Helping readers to be “more effective” citizens is a bigger challenge than educating them just about how legislators are graded on tech-related bills. The scope of that  knowing who your Representative, Senators or where they stand on issues, what bills are up for a vote or introduced, how they voted, The new Congress.gov will connect you to many of the above needs, at the federal level. It might mean following the money, communicating your support or opposition to your elected officials, registering to vote, and participating the democratic processes of state and local government, from schools to . Oh, and voting: tens of millions of American citizens will head to the polls in under two weeks.

To be fair, CrunchGov does do some of these things, linking out to existing open government ecosystem online. Clicking “more info” shows positions Representatives have taken on the tech issues CrunchGov editors have determined that the industry has a “consensus” around, including votes, and links to their profiles in OpenCongress and Influence Explorer. Bill summaries link to maplight.org.

When it comes to the initial set of issues in the legislative database, there’s an overly heavy editorial thumb on the till of what’s deemed important to the tech community.

For one, “cybersecurity” is a poor choice for a Silicon Valley blog. It’s a Washington word, used often in the context of national defense and wars, accompanied by fears of a “cyber Pearl Harbor.” Network security, mobile device security or Web application security are all more specific issues, and ones that startups and huge enterprises all have to deal with in their operations. The security experts I trust see Capitol Hill rhetoric taking aim at the wrong cybersecurity threats.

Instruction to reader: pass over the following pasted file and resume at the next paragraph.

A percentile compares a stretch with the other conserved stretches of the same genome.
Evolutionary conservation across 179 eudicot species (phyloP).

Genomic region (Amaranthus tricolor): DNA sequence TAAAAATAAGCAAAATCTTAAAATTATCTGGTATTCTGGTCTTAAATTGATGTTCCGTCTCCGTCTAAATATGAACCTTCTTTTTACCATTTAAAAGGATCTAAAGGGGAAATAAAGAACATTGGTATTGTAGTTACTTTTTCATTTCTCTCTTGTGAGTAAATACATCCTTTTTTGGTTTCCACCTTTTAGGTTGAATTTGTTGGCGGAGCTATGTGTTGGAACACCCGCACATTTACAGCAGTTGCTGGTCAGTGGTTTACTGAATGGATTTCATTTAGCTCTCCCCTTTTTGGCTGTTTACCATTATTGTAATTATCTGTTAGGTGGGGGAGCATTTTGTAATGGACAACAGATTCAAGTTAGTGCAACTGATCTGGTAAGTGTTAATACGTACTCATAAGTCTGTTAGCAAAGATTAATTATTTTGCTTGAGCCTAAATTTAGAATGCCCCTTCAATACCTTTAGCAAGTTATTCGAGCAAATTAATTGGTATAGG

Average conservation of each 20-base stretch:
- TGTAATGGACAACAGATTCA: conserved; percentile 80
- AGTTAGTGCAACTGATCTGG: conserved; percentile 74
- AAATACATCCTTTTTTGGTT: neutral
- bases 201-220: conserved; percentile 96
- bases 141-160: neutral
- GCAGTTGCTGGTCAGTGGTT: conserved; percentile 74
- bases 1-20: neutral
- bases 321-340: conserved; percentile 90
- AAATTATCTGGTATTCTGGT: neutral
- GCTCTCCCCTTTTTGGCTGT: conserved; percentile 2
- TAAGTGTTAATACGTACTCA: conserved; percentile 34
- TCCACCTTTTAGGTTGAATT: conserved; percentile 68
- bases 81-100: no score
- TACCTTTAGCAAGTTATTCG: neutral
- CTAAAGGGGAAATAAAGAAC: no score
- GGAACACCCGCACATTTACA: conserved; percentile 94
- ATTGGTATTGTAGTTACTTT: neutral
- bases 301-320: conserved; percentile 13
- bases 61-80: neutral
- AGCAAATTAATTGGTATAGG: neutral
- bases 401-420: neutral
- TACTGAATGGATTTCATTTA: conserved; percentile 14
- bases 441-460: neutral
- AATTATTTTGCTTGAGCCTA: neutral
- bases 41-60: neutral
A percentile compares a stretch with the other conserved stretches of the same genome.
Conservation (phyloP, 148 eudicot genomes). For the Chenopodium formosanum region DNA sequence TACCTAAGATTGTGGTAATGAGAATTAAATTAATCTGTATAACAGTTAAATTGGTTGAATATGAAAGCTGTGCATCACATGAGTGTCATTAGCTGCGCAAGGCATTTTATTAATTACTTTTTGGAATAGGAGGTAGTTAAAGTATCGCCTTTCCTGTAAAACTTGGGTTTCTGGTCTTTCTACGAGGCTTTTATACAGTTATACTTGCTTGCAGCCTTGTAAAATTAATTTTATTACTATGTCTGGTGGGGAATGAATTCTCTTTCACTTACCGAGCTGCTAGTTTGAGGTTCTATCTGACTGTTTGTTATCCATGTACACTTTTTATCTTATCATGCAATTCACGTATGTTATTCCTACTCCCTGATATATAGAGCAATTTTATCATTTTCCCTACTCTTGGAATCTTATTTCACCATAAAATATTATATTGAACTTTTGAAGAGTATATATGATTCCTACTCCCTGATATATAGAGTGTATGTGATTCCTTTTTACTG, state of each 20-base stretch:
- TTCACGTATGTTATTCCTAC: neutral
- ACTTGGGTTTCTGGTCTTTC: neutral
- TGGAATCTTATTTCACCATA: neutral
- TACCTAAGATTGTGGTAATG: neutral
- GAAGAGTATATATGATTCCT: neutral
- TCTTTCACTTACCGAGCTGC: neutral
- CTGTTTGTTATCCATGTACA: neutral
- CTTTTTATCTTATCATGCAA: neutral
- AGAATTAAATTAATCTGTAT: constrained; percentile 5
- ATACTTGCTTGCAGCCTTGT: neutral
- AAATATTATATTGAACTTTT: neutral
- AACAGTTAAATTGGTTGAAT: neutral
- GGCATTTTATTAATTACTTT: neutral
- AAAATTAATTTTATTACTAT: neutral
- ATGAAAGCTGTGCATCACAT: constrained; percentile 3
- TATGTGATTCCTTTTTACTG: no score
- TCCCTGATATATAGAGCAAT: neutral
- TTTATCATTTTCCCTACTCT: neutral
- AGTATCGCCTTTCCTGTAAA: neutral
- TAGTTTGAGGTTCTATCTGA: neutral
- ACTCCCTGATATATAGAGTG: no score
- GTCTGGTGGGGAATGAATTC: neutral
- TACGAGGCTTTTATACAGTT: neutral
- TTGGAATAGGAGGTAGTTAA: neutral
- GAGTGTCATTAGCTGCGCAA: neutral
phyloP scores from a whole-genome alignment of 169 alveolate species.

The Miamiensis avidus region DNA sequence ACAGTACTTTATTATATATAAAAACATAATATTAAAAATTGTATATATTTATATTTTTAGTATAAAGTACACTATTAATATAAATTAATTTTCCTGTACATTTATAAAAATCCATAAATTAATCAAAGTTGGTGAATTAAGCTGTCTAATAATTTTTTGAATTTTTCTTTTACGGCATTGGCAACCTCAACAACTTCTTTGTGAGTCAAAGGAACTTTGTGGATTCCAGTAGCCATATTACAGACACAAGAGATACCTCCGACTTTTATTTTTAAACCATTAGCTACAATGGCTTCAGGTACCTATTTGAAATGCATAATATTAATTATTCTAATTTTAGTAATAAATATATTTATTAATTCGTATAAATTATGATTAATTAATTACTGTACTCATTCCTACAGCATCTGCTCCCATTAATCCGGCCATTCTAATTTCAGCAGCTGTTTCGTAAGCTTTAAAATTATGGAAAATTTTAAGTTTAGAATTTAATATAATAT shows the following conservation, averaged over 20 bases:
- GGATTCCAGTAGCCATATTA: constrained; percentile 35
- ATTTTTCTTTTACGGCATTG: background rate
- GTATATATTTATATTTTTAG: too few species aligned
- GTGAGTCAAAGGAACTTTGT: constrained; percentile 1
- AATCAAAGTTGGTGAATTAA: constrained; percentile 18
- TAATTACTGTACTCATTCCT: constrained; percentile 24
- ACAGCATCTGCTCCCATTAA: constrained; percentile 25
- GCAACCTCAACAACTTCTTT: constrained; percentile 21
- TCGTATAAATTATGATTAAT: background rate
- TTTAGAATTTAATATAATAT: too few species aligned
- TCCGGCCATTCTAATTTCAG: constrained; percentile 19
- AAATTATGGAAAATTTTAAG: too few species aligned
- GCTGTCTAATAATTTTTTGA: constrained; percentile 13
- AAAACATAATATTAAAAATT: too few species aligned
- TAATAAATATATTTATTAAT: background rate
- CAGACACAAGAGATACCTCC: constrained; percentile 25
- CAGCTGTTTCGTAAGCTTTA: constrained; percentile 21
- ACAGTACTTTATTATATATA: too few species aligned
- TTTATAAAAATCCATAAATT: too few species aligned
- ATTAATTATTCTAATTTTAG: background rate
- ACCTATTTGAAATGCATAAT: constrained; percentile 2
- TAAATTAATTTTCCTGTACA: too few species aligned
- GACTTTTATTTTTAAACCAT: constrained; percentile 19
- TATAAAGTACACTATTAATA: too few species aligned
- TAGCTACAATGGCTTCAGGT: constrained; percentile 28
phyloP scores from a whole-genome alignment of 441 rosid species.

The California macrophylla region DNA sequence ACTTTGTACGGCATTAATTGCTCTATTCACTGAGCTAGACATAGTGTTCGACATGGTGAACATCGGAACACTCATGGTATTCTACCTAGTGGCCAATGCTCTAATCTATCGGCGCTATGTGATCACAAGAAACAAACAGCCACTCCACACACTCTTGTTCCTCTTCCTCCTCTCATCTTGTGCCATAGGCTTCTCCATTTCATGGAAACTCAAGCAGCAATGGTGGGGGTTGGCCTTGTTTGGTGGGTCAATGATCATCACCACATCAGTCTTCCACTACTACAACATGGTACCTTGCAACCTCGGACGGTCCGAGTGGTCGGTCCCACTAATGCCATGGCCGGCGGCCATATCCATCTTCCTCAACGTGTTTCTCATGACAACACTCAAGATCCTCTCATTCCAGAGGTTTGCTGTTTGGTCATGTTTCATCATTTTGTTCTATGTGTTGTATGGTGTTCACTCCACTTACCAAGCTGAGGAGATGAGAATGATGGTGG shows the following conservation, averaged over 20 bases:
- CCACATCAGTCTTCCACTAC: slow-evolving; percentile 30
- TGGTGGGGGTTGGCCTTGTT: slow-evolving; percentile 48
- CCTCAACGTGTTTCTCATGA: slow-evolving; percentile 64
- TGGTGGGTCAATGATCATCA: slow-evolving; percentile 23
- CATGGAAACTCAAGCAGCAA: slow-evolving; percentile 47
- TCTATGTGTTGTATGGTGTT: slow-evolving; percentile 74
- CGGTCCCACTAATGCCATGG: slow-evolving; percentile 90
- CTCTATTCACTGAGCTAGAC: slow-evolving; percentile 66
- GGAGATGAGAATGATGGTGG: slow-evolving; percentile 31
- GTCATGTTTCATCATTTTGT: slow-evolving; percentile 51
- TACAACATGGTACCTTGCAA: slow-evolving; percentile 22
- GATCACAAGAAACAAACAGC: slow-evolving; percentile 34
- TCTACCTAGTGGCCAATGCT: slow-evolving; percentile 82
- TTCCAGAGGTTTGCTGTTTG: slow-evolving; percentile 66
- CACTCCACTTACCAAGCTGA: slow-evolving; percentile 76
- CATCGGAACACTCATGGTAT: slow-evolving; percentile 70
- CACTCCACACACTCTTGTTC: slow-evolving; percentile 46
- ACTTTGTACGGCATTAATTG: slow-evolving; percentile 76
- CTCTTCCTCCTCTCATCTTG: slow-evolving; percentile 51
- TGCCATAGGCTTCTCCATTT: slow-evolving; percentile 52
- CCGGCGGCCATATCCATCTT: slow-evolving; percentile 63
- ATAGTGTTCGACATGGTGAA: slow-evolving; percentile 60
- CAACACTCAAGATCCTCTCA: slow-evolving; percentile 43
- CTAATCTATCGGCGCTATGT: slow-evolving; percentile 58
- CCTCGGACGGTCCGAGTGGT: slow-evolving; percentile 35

CrunchGov has only one bill selection for the issue — the Cyber Intelligence Sharing and Protection Act (CISPA) (H.R. 3523). The summary explains that CISPA proposes more information sharing, has a pie chart showing that “tech-friendly legislators” are split 50/50 on it, shows endorsements and opposition, links to 3 articles about the bill, including TechCrunch’s own coverage.

What’s left unclear? For one, that Rep. Darrell Issa (R-CA) – an “A-lister” who TechCrunch writes “has received numerous awards and accolades from the industry,” supported CISPA. Or that organizations and advocates concerned about its implications for privacy and civil rights strongly opposed it. If you’re a technologist, legislator or citizen, honestly, you’re better off reading ProPublica’s explainer or the Center for Democracy and Technology’s CISPA resource page.